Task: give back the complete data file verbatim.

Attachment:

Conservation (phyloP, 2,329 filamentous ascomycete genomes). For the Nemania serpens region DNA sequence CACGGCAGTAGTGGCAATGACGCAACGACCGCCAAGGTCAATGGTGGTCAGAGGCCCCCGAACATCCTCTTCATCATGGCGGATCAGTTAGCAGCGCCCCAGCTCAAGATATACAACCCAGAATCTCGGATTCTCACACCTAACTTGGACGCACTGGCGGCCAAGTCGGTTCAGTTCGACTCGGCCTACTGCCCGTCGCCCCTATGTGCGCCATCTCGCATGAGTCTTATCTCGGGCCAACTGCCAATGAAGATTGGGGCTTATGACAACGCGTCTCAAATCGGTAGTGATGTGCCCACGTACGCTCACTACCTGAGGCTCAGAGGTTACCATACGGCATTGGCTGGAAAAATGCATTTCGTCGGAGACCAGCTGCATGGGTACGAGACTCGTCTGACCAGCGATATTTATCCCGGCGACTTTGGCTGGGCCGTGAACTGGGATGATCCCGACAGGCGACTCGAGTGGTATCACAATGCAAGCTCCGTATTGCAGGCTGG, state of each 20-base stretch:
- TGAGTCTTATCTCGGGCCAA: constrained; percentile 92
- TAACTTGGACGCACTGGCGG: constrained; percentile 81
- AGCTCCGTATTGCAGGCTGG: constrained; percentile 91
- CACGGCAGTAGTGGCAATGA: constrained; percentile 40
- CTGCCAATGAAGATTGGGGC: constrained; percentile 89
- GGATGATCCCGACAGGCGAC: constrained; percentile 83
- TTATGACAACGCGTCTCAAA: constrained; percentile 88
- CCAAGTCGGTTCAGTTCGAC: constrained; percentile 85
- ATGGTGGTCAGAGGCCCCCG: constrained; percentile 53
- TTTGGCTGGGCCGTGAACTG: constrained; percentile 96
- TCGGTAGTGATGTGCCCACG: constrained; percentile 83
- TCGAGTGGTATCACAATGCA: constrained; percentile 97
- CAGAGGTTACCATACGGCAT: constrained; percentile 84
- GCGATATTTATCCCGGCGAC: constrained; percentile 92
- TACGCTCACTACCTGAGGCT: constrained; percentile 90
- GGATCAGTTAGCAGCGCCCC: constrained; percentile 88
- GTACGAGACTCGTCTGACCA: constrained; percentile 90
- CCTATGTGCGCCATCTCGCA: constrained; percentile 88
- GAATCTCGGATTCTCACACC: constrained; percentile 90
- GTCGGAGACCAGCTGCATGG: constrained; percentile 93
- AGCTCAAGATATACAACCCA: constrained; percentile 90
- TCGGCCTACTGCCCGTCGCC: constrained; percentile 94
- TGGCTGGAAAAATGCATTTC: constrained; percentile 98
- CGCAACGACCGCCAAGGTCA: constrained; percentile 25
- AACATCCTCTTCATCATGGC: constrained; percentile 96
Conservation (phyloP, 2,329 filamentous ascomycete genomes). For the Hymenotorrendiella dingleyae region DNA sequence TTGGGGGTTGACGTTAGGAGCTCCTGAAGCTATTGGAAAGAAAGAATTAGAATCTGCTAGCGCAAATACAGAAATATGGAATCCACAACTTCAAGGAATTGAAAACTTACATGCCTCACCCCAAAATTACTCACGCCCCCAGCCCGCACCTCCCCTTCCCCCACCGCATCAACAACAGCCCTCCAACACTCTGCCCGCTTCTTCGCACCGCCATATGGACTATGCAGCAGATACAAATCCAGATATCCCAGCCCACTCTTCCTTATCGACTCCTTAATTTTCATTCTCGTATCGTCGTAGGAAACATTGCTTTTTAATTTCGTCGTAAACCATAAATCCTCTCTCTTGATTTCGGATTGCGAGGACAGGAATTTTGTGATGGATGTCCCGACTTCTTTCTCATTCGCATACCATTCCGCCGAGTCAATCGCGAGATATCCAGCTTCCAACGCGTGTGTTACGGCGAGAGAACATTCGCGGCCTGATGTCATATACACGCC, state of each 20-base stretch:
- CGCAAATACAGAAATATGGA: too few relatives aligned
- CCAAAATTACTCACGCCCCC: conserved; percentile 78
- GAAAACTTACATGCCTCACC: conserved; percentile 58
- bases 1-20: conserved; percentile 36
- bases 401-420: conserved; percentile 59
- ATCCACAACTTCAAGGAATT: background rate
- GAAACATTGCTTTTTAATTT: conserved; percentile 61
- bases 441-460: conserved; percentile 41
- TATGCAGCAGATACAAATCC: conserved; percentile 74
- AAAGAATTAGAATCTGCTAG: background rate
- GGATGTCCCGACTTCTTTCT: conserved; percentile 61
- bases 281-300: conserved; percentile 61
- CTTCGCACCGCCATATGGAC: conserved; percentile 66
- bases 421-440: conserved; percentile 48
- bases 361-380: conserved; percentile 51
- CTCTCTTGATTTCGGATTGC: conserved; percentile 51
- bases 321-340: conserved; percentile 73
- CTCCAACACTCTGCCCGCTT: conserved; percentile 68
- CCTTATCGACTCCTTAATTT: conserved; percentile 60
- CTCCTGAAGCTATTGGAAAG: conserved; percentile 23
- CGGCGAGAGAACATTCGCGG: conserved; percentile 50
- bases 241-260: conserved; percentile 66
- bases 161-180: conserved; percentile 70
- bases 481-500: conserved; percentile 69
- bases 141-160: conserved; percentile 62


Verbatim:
Conservation (phyloP, 2,329 filamentous ascomycete genomes). For the Nemania serpens region DNA sequence CACGGCAGTAGTGGCAATGACGCAACGACCGCCAAGGTCAATGGTGGTCAGAGGCCCCCGAACATCCTCTTCATCATGGCGGATCAGTTAGCAGCGCCCCAGCTCAAGATATACAACCCAGAATCTCGGATTCTCACACCTAACTTGGACGCACTGGCGGCCAAGTCGGTTCAGTTCGACTCGGCCTACTGCCCGTCGCCCCTATGTGCGCCATCTCGCATGAGTCTTATCTCGGGCCAACTGCCAATGAAGATTGGGGCTTATGACAACGCGTCTCAAATCGGTAGTGATGTGCCCACGTACGCTCACTACCTGAGGCTCAGAGGTTACCATACGGCATTGGCTGGAAAAATGCATTTCGTCGGAGACCAGCTGCATGGGTACGAGACTCGTCTGACCAGCGATATTTATCCCGGCGACTTTGGCTGGGCCGTGAACTGGGATGATCCCGACAGGCGACTCGAGTGGTATCACAATGCAAGCTCCGTATTGCAGGCTGG, state of each 20-base stretch:
- TGAGTCTTATCTCGGGCCAA: constrained; percentile 92
- TAACTTGGACGCACTGGCGG: constrained; percentile 81
- AGCTCCGTATTGCAGGCTGG: constrained; percentile 91
- CACGGCAGTAGTGGCAATGA: constrained; percentile 40
- CTGCCAATGAAGATTGGGGC: constrained; percentile 89
- GGATGATCCCGACAGGCGAC: constrained; percentile 83
- TTATGACAACGCGTCTCAAA: constrained; percentile 88
- CCAAGTCGGTTCAGTTCGAC: constrained; percentile 85
- ATGGTGGTCAGAGGCCCCCG: constrained; percentile 53
- TTTGGCTGGGCCGTGAACTG: constrained; percentile 96
- TCGGTAGTGATGTGCCCACG: constrained; percentile 83
- TCGAGTGGTATCACAATGCA: constrained; percentile 97
- CAGAGGTTACCATACGGCAT: constrained; percentile 84
- GCGATATTTATCCCGGCGAC: constrained; percentile 92
- TACGCTCACTACCTGAGGCT: constrained; percentile 90
- GGATCAGTTAGCAGCGCCCC: constrained; percentile 88
- GTACGAGACTCGTCTGACCA: constrained; percentile 90
- CCTATGTGCGCCATCTCGCA: constrained; percentile 88
- GAATCTCGGATTCTCACACC: constrained; percentile 90
- GTCGGAGACCAGCTGCATGG: constrained; percentile 93
- AGCTCAAGATATACAACCCA: constrained; percentile 90
- TCGGCCTACTGCCCGTCGCC: constrained; percentile 94
- TGGCTGGAAAAATGCATTTC: constrained; percentile 98
- CGCAACGACCGCCAAGGTCA: constrained; percentile 25
- AACATCCTCTTCATCATGGC: constrained; percentile 96
Conservation (phyloP, 2,329 filamentous ascomycete genomes). For the Hymenotorrendiella dingleyae region DNA sequence TTGGGGGTTGACGTTAGGAGCTCCTGAAGCTATTGGAAAGAAAGAATTAGAATCTGCTAGCGCAAATACAGAAATATGGAATCCACAACTTCAAGGAATTGAAAACTTACATGCCTCACCCCAAAATTACTCACGCCCCCAGCCCGCACCTCCCCTTCCCCCACCGCATCAACAACAGCCCTCCAACACTCTGCCCGCTTCTTCGCACCGCCATATGGACTATGCAGCAGATACAAATCCAGATATCCCAGCCCACTCTTCCTTATCGACTCCTTAATTTTCATTCTCGTATCGTCGTAGGAAACATTGCTTTTTAATTTCGTCGTAAACCATAAATCCTCTCTCTTGATTTCGGATTGCGAGGACAGGAATTTTGTGATGGATGTCCCGACTTCTTTCTCATTCGCATACCATTCCGCCGAGTCAATCGCGAGATATCCAGCTTCCAACGCGTGTGTTACGGCGAGAGAACATTCGCGGCCTGATGTCATATACACGCC, state of each 20-base stretch:
- CGCAAATACAGAAATATGGA: too few relatives aligned
- CCAAAATTACTCACGCCCCC: conserved; percentile 78
- GAAAACTTACATGCCTCACC: conserved; percentile 58
- bases 1-20: conserved; percentile 36
- bases 401-420: conserved; percentile 59
- ATCCACAACTTCAAGGAATT: background rate
- GAAACATTGCTTTTTAATTT: conserved; percentile 61
- bases 441-460: conserved; percentile 41
- TATGCAGCAGATACAAATCC: conserved; percentile 74
- AAAGAATTAGAATCTGCTAG: background rate
- GGATGTCCCGACTTCTTTCT: conserved; percentile 61
- bases 281-300: conserved; percentile 61
- CTTCGCACCGCCATATGGAC: conserved; percentile 66
- bases 421-440: conserved; percentile 48
- bases 361-380: conserved; percentile 51
- CTCTCTTGATTTCGGATTGC: conserved; percentile 51
- bases 321-340: conserved; percentile 73
- CTCCAACACTCTGCCCGCTT: conserved; percentile 68
- CCTTATCGACTCCTTAATTT: conserved; percentile 60
- CTCCTGAAGCTATTGGAAAG: conserved; percentile 23
- CGGCGAGAGAACATTCGCGG: conserved; percentile 50
- bases 241-260: conserved; percentile 66
- bases 161-180: conserved; percentile 70
- bases 481-500: conserved; percentile 69
- bases 141-160: conserved; percentile 62